Ruth Becker // Artist Statement
As a multidisciplinary artist, my medium is my message: The media I choose describe the content of my art and also determine the mode of awareness with which the work is created and perceived. I create both papercuts and paintings in order to encounter and express distinct ways of knowing and seeing. My papercuts are complex works of intricately-cut and layered paper, and I approach the process of making them with deliberate forethought, adopting an analytical, highly logical mode of inquiry. Designed with mathematical precision, my papercut works are generated through a meticulous planning process that combines elements of repetition and gradual change, with each stage of transformation cut from a separate sheet of paper. The layers are cut, stacked, and compiled together to be viewed as a whole. In contrast, the awareness I bring to painting is immanent and rooted in feeling. My abstract and landscape paintings are correspondingly looser, more spontaneous, colorful, and emotionally-expressive, often featuring gestural marks made with brushwork, paint pens, or art crayons. These distinct approaches function as multiple lenses through which I explore and experience creative unfolding as it reverberates through emotion, perception, and understanding.
My creative process is driven by impulse and inquiry. Building on previously unexplored or unresolved aspects of prior work, I begin with open-ended play within loosely-defined parameters (e.g. medium, size, palette.) As I experiment, I notice aesthetically-satisfying forms or structures and then elaborate upon them, repeating them and joining them together. As I work, I take note of marks and moments that elegantly turn a phrase while training my eye on the point at which order emerges spontaneously from the chaos. At the same time, I work to distill complication into clarity, removing what is nonessential, editing and refining until the resulting image is coherent and compelling.
I was first introduced to papercutting as a traditional Jewish folk-craft, and I have created hundreds papercut of ketubahs -- Jewish wedding certificates -- that pair contemporary artwork and traditional text. I design papercuts digitally, combining lines with curves, organic and geometric shapes. I use the play of contrasts to generate concise, engaging visual elements which I repeat and recombine within clear, focused compositional frameworks, often using translative or rotational symmetry. Once the image is set, I organize its components into a layered sequence, keeping paper’s technical limitations, as well as creative possibilities, in mind: Since paper is delicate, I must take care that it holds its structure once cut. At the same time, because paper is a humble, uncomplicated material, it is an especially effective vehicle for revealing complexity in reflected light and cast shadow. White paper, especially, reveals so much, even as it conceals little. When cut and stacked, paper transforms from a flat surface into a dimensional object, challenging our minds to make sense of what our eyes see.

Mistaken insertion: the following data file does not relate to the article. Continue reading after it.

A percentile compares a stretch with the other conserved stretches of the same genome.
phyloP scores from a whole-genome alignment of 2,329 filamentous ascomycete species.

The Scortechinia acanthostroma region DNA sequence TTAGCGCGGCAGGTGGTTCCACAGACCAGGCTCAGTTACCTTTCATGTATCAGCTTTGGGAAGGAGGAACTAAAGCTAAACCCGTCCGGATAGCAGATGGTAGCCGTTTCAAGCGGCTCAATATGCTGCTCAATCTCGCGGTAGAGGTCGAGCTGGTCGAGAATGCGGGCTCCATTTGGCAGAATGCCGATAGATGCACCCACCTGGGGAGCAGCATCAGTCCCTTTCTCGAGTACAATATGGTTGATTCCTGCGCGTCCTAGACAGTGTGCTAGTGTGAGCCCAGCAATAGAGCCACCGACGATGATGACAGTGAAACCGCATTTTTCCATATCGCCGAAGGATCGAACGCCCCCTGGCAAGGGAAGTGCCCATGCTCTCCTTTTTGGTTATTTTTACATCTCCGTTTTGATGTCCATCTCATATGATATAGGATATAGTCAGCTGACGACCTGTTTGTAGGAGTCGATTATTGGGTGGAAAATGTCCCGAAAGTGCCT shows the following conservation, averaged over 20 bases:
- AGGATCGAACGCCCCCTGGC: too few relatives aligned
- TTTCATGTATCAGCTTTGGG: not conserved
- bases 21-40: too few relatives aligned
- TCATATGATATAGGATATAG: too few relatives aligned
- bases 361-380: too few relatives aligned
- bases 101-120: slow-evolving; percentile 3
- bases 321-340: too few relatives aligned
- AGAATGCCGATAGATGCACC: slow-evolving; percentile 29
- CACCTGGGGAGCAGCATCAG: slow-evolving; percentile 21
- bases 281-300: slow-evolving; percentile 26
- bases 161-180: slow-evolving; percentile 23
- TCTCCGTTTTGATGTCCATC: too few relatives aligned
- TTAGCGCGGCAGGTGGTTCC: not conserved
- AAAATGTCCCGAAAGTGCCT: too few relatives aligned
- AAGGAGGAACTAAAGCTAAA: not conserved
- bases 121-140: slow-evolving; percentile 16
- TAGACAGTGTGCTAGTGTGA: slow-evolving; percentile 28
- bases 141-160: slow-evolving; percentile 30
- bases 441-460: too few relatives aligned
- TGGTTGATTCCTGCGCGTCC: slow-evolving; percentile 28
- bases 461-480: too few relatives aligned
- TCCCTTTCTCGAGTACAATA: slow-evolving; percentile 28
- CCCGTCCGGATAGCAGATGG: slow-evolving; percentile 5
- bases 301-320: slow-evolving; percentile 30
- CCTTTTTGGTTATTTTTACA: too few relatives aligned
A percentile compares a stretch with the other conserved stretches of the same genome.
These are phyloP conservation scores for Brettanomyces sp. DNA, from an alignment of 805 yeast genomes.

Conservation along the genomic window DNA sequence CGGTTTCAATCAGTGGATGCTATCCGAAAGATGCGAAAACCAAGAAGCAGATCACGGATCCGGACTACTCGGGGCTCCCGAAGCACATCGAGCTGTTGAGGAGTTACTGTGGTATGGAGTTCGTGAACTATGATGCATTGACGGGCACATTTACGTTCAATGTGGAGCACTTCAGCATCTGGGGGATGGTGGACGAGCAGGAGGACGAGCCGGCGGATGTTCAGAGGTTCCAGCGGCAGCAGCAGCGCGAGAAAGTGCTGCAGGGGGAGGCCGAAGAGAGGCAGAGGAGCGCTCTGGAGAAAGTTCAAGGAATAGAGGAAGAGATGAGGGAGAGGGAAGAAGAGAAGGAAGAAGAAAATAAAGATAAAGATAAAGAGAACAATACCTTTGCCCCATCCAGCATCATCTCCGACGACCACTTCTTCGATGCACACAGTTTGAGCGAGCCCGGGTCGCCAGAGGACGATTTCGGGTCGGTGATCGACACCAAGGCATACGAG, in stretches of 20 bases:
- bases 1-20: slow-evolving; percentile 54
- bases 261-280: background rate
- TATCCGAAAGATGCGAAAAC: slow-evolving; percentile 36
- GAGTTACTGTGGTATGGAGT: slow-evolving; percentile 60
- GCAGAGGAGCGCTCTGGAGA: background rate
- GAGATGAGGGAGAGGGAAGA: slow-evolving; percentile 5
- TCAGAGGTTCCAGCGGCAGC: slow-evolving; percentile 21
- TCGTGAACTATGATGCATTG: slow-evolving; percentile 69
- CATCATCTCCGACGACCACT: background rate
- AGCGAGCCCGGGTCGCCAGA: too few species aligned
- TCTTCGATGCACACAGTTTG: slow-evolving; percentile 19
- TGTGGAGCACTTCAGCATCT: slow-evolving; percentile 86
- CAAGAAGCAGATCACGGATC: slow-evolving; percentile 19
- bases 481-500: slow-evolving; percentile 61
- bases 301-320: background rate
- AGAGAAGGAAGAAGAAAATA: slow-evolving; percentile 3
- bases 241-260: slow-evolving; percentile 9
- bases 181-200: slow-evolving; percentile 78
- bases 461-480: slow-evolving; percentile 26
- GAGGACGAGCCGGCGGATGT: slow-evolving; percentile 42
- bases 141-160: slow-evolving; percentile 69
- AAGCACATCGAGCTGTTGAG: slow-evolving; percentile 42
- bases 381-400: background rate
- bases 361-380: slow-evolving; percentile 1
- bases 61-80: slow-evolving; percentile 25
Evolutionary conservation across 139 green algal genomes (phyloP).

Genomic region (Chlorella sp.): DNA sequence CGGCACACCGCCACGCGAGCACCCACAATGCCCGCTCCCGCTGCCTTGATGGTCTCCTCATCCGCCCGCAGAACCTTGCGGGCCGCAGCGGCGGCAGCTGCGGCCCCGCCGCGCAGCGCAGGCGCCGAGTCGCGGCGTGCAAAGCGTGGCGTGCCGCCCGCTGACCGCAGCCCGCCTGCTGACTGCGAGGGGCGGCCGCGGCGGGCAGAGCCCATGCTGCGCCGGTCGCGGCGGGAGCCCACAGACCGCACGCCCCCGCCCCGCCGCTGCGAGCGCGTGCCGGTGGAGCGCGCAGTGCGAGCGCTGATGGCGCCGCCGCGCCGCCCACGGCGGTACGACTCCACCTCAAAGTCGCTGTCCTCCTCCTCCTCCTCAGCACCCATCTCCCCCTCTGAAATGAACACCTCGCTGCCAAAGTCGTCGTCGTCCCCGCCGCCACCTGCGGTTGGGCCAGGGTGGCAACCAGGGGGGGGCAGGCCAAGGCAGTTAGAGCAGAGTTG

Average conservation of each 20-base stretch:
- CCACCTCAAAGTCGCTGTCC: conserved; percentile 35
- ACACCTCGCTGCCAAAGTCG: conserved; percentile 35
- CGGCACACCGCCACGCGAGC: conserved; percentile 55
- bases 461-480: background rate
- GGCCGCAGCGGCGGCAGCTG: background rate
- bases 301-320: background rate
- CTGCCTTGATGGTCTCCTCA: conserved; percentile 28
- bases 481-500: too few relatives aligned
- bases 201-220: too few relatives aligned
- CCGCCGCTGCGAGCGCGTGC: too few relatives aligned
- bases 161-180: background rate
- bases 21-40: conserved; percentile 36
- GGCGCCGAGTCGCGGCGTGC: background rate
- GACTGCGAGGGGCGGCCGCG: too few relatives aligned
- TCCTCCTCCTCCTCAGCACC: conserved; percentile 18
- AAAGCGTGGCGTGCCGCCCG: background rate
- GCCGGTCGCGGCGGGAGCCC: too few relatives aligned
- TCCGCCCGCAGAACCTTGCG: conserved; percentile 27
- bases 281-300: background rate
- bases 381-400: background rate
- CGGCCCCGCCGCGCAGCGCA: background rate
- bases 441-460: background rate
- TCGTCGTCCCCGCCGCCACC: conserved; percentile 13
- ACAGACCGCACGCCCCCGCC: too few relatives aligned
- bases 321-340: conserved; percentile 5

When I paint, my process is reversed: I first use color and contrast to describe the painted space, and then build up to a rhythm of repeated gestural marks, noticing moments of grace and beauty as I go, responding to change and challenge spontaneously as they emerge on the canvas. My process is sensory and tactile, resonant with feeling, appreciative of color in its solid-liquid suspended pigment form. This material, physical awareness grounds me in the present moment and guides my movements and decisions with intention and integrity. Jewish culture and the Hebrew calendar further define the rhythm of my work--unseen but deeply felt--influencing my choices of color and content, informing the deeply-held values and aesthetic, spiritual consciousness that pervades my work.
My art gently pushes into the narrow spaces of our awareness. Creative impulses, repeated and permutated over time, allow for new combinations, ever-more extensive connections, and increased complexity. My work enacts these expansions and articulates a creative process that at once mediates and is modulated by the ways we know and see.